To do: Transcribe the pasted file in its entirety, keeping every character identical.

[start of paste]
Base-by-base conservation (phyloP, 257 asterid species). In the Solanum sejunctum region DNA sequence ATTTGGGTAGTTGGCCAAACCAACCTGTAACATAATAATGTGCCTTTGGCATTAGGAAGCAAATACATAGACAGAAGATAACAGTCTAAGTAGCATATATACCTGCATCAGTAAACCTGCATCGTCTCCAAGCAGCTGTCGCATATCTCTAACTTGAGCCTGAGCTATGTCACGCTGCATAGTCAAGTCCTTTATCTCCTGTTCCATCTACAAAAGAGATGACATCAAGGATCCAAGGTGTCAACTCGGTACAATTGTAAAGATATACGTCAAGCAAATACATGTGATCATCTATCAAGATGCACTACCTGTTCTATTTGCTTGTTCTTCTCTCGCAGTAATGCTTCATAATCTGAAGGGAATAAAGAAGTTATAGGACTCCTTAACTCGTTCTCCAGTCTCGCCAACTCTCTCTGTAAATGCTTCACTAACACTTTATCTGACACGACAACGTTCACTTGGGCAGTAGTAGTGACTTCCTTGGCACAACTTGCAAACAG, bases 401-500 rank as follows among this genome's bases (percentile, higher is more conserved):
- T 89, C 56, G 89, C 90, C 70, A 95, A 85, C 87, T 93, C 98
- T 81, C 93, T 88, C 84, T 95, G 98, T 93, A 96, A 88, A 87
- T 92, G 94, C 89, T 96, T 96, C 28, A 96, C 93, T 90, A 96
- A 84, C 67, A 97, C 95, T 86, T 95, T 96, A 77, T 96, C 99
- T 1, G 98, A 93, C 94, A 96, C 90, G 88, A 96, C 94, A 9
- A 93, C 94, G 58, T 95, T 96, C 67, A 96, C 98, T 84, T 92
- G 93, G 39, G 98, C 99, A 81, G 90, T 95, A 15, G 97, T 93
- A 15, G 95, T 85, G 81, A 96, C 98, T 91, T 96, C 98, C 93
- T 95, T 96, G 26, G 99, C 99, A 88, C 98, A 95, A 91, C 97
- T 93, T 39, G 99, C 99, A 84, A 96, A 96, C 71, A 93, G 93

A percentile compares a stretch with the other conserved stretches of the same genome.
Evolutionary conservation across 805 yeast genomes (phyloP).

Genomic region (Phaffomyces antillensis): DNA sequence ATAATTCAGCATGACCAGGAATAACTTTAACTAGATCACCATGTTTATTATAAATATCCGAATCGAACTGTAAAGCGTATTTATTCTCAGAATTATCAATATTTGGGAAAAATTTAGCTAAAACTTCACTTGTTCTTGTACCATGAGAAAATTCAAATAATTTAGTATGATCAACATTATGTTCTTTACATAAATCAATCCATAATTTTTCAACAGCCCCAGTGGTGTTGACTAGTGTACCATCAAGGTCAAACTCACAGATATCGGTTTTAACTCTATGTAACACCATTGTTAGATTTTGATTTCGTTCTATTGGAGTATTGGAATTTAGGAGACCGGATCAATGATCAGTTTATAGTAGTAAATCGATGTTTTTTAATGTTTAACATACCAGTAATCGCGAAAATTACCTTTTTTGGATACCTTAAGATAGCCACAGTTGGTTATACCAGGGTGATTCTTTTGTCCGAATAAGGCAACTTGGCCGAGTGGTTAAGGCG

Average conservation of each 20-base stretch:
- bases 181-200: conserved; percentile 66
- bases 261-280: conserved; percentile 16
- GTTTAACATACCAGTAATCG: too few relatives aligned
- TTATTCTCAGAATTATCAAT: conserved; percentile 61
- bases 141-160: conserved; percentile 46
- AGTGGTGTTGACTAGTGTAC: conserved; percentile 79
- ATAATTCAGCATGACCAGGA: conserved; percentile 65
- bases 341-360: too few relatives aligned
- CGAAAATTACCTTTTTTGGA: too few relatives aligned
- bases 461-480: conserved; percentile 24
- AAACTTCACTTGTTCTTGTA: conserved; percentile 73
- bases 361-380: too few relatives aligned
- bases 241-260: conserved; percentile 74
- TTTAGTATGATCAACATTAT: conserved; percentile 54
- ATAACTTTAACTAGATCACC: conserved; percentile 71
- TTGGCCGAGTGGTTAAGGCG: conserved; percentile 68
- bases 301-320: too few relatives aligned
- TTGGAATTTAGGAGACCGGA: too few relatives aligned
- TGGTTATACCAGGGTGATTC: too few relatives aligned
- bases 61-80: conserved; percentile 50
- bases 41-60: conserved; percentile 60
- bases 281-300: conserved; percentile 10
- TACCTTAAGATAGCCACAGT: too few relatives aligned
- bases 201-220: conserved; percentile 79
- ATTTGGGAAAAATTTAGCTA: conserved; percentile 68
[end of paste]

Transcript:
Base-by-base conservation (phyloP, 257 asterid species). In the Solanum sejunctum region DNA sequence ATTTGGGTAGTTGGCCAAACCAACCTGTAACATAATAATGTGCCTTTGGCATTAGGAAGCAAATACATAGACAGAAGATAACAGTCTAAGTAGCATATATACCTGCATCAGTAAACCTGCATCGTCTCCAAGCAGCTGTCGCATATCTCTAACTTGAGCCTGAGCTATGTCACGCTGCATAGTCAAGTCCTTTATCTCCTGTTCCATCTACAAAAGAGATGACATCAAGGATCCAAGGTGTCAACTCGGTACAATTGTAAAGATATACGTCAAGCAAATACATGTGATCATCTATCAAGATGCACTACCTGTTCTATTTGCTTGTTCTTCTCTCGCAGTAATGCTTCATAATCTGAAGGGAATAAAGAAGTTATAGGACTCCTTAACTCGTTCTCCAGTCTCGCCAACTCTCTCTGTAAATGCTTCACTAACACTTTATCTGACACGACAACGTTCACTTGGGCAGTAGTAGTGACTTCCTTGGCACAACTTGCAAACAG, bases 401-500 rank as follows among this genome's bases (percentile, higher is more conserved):
- T 89, C 56, G 89, C 90, C 70, A 95, A 85, C 87, T 93, C 98
- T 81, C 93, T 88, C 84, T 95, G 98, T 93, A 96, A 88, A 87
- T 92, G 94, C 89, T 96, T 96, C 28, A 96, C 93, T 90, A 96
- A 84, C 67, A 97, C 95, T 86, T 95, T 96, A 77, T 96, C 99
- T 1, G 98, A 93, C 94, A 96, C 90, G 88, A 96, C 94, A 9
- A 93, C 94, G 58, T 95, T 96, C 67, A 96, C 98, T 84, T 92
- G 93, G 39, G 98, C 99, A 81, G 90, T 95, A 15, G 97, T 93
- A 15, G 95, T 85, G 81, A 96, C 98, T 91, T 96, C 98, C 93
- T 95, T 96, G 26, G 99, C 99, A 88, C 98, A 95, A 91, C 97
- T 93, T 39, G 99, C 99, A 84, A 96, A 96, C 71, A 93, G 93

A percentile compares a stretch with the other conserved stretches of the same genome.
Evolutionary conservation across 805 yeast genomes (phyloP).

Genomic region (Phaffomyces antillensis): DNA sequence ATAATTCAGCATGACCAGGAATAACTTTAACTAGATCACCATGTTTATTATAAATATCCGAATCGAACTGTAAAGCGTATTTATTCTCAGAATTATCAATATTTGGGAAAAATTTAGCTAAAACTTCACTTGTTCTTGTACCATGAGAAAATTCAAATAATTTAGTATGATCAACATTATGTTCTTTACATAAATCAATCCATAATTTTTCAACAGCCCCAGTGGTGTTGACTAGTGTACCATCAAGGTCAAACTCACAGATATCGGTTTTAACTCTATGTAACACCATTGTTAGATTTTGATTTCGTTCTATTGGAGTATTGGAATTTAGGAGACCGGATCAATGATCAGTTTATAGTAGTAAATCGATGTTTTTTAATGTTTAACATACCAGTAATCGCGAAAATTACCTTTTTTGGATACCTTAAGATAGCCACAGTTGGTTATACCAGGGTGATTCTTTTGTCCGAATAAGGCAACTTGGCCGAGTGGTTAAGGCG

Average conservation of each 20-base stretch:
- bases 181-200: conserved; percentile 66
- bases 261-280: conserved; percentile 16
- GTTTAACATACCAGTAATCG: too few relatives aligned
- TTATTCTCAGAATTATCAAT: conserved; percentile 61
- bases 141-160: conserved; percentile 46
- AGTGGTGTTGACTAGTGTAC: conserved; percentile 79
- ATAATTCAGCATGACCAGGA: conserved; percentile 65
- bases 341-360: too few relatives aligned
- CGAAAATTACCTTTTTTGGA: too few relatives aligned
- bases 461-480: conserved; percentile 24
- AAACTTCACTTGTTCTTGTA: conserved; percentile 73
- bases 361-380: too few relatives aligned
- bases 241-260: conserved; percentile 74
- TTTAGTATGATCAACATTAT: conserved; percentile 54
- ATAACTTTAACTAGATCACC: conserved; percentile 71
- TTGGCCGAGTGGTTAAGGCG: conserved; percentile 68
- bases 301-320: too few relatives aligned
- TTGGAATTTAGGAGACCGGA: too few relatives aligned
- TGGTTATACCAGGGTGATTC: too few relatives aligned
- bases 61-80: conserved; percentile 50
- bases 41-60: conserved; percentile 60
- bases 281-300: conserved; percentile 10
- TACCTTAAGATAGCCACAGT: too few relatives aligned
- bases 201-220: conserved; percentile 79
- ATTTGGGAAAAATTTAGCTA: conserved; percentile 68